- During provincial, city or municipal, agricultural, commercial or industrial fair, carnival or exposition for a similar period of 3 days upon resolution of the province, city or municipality where such fair, carnival or exposition is to be held, subject to the approval of the Chief of Constabulary or his authorized representative.
a) No cockfighting on the occasion of such fair, carnival or exposition shall be allowed within the month of the local fiesta or for more than 2 occasions a year in the same city of municipality.
b) No cockfighting shall be held on December 30, June 12,November 30, Holy Thursday, Good Friday, Election Day and during registration days for such election/referendum.
- If the purpose is for the entertainment of foreign dignitaries or for tourists, or for returning balikbayans, or for the support of national fund-raising campaigns for charitable purposes as may be authorized by the Office of the President upon resolution of a provincial board, city or municipal council, in licensed cockpits or in playgrounds or parks.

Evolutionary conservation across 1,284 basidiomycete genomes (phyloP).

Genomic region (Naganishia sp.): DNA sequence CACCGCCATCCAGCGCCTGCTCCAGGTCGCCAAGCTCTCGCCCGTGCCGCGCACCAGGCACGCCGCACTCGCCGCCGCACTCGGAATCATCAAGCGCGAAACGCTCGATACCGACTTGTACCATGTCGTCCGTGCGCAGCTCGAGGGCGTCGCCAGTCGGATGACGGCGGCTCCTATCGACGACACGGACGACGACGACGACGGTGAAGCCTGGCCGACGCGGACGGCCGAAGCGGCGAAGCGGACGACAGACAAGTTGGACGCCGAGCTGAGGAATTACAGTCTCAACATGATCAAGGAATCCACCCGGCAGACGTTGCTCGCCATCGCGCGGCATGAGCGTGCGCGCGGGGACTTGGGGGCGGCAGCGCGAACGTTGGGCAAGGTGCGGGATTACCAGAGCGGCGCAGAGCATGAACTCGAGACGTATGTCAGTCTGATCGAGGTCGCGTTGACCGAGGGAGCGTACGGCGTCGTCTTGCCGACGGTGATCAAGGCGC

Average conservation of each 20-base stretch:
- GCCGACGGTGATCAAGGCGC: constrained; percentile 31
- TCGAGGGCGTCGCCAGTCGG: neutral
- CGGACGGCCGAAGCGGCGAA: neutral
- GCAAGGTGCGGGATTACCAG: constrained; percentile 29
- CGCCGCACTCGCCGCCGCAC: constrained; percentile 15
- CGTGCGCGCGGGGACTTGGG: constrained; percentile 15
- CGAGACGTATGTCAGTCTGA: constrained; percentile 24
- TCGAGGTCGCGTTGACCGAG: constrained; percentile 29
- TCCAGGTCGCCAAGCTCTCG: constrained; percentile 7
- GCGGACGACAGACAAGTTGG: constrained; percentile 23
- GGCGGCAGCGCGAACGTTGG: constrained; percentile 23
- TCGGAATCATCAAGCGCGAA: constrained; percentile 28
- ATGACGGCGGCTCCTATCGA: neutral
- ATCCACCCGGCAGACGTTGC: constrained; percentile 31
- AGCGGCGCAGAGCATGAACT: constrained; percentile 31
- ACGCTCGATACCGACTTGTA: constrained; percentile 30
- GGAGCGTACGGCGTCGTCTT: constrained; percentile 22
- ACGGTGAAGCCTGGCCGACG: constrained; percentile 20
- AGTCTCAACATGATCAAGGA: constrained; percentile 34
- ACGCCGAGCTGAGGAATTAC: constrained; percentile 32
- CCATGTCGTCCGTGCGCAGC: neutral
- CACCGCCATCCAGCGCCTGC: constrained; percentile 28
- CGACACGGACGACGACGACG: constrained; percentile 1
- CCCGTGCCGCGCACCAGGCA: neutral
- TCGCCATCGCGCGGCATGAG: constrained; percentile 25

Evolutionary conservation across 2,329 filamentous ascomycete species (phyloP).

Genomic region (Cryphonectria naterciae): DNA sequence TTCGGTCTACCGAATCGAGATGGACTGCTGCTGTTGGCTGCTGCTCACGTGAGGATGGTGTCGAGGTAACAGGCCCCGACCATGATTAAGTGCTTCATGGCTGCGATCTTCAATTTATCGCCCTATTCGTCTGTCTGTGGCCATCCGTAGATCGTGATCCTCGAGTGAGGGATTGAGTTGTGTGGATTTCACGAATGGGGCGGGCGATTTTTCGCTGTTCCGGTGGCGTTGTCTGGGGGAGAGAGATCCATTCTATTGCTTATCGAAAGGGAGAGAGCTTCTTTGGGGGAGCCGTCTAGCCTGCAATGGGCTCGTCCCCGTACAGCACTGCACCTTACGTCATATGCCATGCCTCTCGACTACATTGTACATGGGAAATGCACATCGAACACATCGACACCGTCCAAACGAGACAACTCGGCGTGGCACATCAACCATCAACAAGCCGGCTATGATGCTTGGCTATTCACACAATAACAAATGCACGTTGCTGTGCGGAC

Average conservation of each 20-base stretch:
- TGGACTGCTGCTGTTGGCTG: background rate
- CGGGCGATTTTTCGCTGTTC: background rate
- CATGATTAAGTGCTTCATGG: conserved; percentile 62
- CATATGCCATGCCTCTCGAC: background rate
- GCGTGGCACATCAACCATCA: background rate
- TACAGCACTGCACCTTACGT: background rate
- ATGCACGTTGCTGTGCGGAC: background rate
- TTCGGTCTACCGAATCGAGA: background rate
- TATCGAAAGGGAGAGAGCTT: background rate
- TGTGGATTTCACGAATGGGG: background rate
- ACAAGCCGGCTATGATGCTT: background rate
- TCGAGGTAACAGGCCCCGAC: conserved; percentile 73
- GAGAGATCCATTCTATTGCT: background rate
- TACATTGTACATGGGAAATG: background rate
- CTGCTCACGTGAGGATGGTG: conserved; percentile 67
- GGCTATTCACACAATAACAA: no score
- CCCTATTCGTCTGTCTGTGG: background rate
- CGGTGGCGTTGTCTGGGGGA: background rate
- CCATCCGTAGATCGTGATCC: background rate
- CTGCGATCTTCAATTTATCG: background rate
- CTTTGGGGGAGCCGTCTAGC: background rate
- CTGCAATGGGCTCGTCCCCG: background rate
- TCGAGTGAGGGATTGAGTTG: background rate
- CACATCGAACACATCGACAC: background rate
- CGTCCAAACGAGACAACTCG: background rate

Limitations: This privilege shall be extended for only one time, for a period not exceeding 3 days, within a year to a province, city or municipality.
- No gambling of any kind shall be permitted on the premises of the cockpit or place of cockfighting during cockfights.
- City or municipal mayors are authorized to issue licenses for the operation and maintenance of cockpits.
II. OFFENSES AGAINST DECENCY AND GOOD CUSTOMS
- ELEMENTS OF GRAVE SCANDAL:
- Offender performs an act
- Act is highly scandalous as offending against decency or good customs
- Highly scandalous conduct does not expressly fall within any other article of the RPC
- Committed in a public place or within the public knowledge or view. (The public view is not required, it is sufficient if in public place. For public knowledge, it may occur even in a private place; the number of people who sees it is not material).